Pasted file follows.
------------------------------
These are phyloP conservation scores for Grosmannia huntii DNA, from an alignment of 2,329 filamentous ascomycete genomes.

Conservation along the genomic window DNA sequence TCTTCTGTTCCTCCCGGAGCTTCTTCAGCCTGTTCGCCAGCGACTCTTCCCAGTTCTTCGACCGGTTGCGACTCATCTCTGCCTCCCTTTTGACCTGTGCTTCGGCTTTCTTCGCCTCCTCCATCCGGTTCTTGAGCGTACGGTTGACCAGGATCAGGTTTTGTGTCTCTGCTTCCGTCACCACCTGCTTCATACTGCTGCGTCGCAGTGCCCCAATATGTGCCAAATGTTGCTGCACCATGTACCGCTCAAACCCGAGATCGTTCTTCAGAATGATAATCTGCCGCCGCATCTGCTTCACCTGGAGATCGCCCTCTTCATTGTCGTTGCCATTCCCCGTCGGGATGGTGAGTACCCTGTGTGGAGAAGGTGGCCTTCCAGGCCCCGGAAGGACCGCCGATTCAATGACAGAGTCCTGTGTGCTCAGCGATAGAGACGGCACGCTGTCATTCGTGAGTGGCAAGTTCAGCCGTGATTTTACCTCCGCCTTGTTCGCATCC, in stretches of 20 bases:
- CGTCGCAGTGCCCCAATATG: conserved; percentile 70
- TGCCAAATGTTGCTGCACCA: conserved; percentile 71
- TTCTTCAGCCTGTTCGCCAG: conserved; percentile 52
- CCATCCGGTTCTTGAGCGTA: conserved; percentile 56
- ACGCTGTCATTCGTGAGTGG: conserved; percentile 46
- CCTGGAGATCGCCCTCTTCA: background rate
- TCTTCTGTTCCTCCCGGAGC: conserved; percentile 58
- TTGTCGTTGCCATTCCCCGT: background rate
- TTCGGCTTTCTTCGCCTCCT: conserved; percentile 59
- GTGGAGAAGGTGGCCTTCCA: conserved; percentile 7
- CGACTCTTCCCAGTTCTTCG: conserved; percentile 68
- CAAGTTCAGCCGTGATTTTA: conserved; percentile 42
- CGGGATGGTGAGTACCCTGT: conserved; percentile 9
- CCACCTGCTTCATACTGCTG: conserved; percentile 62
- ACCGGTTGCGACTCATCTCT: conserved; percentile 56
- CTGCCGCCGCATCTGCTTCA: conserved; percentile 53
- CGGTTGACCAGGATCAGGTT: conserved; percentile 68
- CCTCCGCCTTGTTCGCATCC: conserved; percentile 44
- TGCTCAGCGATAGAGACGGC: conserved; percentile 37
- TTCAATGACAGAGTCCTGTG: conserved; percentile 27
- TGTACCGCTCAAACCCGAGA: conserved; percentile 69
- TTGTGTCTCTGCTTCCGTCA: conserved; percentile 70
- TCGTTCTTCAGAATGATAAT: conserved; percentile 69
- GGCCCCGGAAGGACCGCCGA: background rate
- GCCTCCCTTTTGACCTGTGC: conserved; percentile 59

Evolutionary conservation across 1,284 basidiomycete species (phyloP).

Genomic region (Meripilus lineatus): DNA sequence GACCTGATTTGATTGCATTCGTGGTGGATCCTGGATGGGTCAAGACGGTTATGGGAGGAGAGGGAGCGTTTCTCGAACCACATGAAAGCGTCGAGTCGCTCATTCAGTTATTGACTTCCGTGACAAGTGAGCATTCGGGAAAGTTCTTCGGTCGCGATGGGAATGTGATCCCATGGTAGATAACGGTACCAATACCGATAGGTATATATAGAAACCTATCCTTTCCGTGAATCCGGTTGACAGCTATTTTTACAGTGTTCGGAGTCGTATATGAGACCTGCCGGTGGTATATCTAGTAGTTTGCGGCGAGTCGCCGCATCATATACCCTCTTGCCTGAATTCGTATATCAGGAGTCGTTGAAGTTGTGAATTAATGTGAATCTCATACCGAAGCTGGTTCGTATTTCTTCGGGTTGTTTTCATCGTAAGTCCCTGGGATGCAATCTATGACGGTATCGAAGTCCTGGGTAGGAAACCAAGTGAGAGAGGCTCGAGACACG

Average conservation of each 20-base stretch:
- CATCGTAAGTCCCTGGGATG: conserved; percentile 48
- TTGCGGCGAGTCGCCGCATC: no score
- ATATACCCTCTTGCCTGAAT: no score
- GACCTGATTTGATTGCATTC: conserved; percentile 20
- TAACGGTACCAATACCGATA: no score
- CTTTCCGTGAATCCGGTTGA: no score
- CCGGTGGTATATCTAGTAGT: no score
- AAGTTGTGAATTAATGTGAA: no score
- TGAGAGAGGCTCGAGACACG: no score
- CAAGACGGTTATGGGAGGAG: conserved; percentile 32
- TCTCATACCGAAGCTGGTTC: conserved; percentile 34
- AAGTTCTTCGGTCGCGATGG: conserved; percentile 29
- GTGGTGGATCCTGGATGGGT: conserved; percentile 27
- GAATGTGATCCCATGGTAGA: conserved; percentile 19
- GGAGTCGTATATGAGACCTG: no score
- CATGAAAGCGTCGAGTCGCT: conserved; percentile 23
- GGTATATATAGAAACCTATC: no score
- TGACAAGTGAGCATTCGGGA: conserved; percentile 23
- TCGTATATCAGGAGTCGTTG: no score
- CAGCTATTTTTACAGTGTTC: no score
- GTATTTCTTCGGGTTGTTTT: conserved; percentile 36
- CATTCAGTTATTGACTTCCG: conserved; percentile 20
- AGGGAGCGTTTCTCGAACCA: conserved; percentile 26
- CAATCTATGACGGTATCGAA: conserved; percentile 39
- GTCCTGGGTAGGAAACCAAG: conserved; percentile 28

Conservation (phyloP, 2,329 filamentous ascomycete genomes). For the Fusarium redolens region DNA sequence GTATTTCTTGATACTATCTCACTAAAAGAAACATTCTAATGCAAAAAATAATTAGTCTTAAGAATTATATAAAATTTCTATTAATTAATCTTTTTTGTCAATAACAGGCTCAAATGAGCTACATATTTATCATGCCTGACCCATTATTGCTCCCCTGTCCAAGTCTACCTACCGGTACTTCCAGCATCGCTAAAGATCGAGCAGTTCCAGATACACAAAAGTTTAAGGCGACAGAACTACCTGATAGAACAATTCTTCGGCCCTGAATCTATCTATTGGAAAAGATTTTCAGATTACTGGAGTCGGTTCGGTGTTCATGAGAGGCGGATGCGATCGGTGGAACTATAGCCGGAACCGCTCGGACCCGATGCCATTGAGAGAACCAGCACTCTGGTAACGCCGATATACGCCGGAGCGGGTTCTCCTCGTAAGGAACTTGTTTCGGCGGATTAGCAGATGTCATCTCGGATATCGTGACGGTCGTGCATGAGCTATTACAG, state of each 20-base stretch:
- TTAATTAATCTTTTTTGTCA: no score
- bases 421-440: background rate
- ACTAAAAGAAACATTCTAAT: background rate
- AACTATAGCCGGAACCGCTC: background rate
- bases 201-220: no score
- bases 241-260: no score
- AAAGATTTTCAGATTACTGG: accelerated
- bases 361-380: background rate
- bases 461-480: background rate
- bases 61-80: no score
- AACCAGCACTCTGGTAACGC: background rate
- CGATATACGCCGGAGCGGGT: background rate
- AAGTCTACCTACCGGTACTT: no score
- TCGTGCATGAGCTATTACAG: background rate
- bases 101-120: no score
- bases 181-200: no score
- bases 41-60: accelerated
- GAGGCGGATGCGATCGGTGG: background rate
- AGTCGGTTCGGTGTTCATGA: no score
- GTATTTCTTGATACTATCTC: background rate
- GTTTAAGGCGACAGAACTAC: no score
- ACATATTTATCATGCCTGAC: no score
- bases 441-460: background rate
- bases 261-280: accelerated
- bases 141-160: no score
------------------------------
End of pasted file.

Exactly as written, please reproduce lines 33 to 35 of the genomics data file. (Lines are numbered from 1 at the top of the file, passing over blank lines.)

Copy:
- ATATACCCTCTTGCCTGAAT: no score
- GACCTGATTTGATTGCATTC: conserved; percentile 20
- TAACGGTACCAATACCGATA: no score